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Oregon natives remember being in New York on September 11, 2001

Two Oregonians who were in New York during the attack recount the morning when they saw planes crash into the World Trade Center's Twin Towers.

PORTLAND, Oregon — Two Oregonians who lived through the attacks on Sep. 11, 2001 pause to remember what happened every year on the anniversary.

This year they are also sharing their stories.

Laura Styler grew up in Corvallis. In the late 1990s, she and her twin sister, Christa, were discovered as models and embraced by that industry. By 2001, Laura worked an international circuit of fashion shows. She lived with the bright lights and glamour you would expect for a model very much in demand around the world.

“You have to be pretty good and well known to have enough designers who want to hire you for the shows in every city," Styler said. "So, I did new York, London, Milan, Paris—and even Tokyo and Sydney."

She was in New York the morning of Sept. 11 for New York Fashion Week and stayed with a friend in Jersey City, just across the Hudson River from the World Trade Center. That morning her alarm failed to go off.

“What woke me up was the plane crashing into the north tower. The sound. It woke me up but it’s a sound I’ve never heard before— I couldn’t— I was like 'did a dumpster fall on concrete? What? What was that?'” she remembered.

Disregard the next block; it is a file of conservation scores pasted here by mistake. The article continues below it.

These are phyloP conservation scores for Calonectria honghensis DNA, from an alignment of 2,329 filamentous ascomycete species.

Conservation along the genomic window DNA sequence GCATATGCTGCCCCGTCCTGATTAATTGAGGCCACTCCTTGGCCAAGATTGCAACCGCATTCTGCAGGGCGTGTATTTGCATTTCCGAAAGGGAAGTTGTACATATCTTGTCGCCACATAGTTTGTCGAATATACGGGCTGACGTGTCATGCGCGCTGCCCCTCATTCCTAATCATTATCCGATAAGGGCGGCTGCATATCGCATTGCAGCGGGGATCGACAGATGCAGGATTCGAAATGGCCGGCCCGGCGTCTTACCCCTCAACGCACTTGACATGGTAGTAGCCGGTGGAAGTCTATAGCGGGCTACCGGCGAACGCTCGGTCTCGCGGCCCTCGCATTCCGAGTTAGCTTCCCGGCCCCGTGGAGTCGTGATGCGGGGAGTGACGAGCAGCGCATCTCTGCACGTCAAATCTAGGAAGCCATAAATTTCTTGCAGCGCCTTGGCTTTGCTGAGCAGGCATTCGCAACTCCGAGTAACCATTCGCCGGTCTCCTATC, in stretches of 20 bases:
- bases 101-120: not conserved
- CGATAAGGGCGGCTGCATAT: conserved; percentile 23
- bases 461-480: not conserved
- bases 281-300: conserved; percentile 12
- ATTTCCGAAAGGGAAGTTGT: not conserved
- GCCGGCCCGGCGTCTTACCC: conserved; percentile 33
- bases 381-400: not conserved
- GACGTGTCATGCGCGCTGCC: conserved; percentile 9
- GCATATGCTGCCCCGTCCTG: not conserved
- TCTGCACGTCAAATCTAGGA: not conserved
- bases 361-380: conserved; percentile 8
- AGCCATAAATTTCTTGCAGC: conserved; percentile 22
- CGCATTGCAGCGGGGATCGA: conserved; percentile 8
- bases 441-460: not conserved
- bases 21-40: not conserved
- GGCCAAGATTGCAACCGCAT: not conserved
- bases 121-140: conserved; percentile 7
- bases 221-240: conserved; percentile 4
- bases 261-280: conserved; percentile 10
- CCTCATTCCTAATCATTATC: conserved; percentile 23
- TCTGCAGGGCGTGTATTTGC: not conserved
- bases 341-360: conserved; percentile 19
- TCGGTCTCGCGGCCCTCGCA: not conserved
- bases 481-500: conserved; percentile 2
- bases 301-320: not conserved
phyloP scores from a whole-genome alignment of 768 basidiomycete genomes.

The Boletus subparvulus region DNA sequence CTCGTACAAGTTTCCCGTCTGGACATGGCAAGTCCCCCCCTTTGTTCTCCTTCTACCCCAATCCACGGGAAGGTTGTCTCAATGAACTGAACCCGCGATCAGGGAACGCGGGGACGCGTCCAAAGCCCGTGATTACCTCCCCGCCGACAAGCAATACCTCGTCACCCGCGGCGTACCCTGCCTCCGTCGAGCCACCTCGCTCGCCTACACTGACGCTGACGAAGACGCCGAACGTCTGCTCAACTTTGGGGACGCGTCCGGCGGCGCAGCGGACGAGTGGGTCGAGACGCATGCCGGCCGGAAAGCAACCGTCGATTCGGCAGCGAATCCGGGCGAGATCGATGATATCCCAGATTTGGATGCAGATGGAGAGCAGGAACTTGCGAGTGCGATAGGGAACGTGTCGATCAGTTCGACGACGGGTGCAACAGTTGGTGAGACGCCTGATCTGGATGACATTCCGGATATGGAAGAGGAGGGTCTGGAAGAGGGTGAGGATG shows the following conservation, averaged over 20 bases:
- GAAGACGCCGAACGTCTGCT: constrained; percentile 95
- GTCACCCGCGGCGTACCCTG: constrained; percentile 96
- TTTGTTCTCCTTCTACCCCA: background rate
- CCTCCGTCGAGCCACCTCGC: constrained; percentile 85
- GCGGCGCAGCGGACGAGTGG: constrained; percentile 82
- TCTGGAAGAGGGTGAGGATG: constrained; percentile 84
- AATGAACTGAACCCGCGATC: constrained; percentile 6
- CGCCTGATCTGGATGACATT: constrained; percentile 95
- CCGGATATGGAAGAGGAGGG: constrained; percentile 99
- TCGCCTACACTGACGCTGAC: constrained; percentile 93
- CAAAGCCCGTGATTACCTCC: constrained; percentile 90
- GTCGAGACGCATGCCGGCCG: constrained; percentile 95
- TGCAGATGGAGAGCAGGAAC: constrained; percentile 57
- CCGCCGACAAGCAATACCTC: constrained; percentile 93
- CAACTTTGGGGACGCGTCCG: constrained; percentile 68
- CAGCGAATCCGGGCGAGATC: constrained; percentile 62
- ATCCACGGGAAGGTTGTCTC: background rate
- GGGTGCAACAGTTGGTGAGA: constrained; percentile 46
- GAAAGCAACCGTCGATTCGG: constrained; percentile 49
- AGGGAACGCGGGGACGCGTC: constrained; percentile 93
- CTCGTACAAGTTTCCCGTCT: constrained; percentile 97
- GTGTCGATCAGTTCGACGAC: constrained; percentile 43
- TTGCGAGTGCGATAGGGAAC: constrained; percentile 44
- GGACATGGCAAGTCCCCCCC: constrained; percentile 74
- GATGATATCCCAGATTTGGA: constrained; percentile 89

RELATED: Twenty years after 9/11: A look back at Oregon’s historic Flight for Freedom

Beaverton native Jason Baseden also lived in Jersey City, although he and Styler have never met. That morning he was already on the way to his advertising sales job at the Discovery Channel.

Credit: Jeff Gamble
Photo of Jason Baseden

He remembers Sept. 11 like it was yesterday.

“The day started out, it was a beautiful day," he said. "A little warm but very sunny."

His train followed its tunnel under the Hudson River and dropped him off in the basement of the World Trade towers. He had to go up to the main mall to catch another train to his office.

“While I did that— that’s when I first recognized a very large sound, sounded like broken glass but a deep base sort of sound," Baseden said. "Living in New York at this point you hear things that don’t always make sense but you kinda become a New Yorker and you go along with your business and that’s what I did."

He heard from a co-worker that a plane had hit the World Trade Center but assumed it was a small one and an accident. He headed to his office which was dozens of blocks north of the twin towers.

Back in Jersey City, model Laura Styler thought her fashion show was still on but worried the city would lock down and she'd be late.

“So I’m like putting my clothes on. And I’m like jumping one legged into my jeans and I’ve got a toothbrush in my mouth and I’m watching the news. And I’m looking at my phone and then all of a sudden the second plane hits live on TV. But because I was in Jersey City—the radio tower was on top of that tower, the TV and my phone went off,” she said.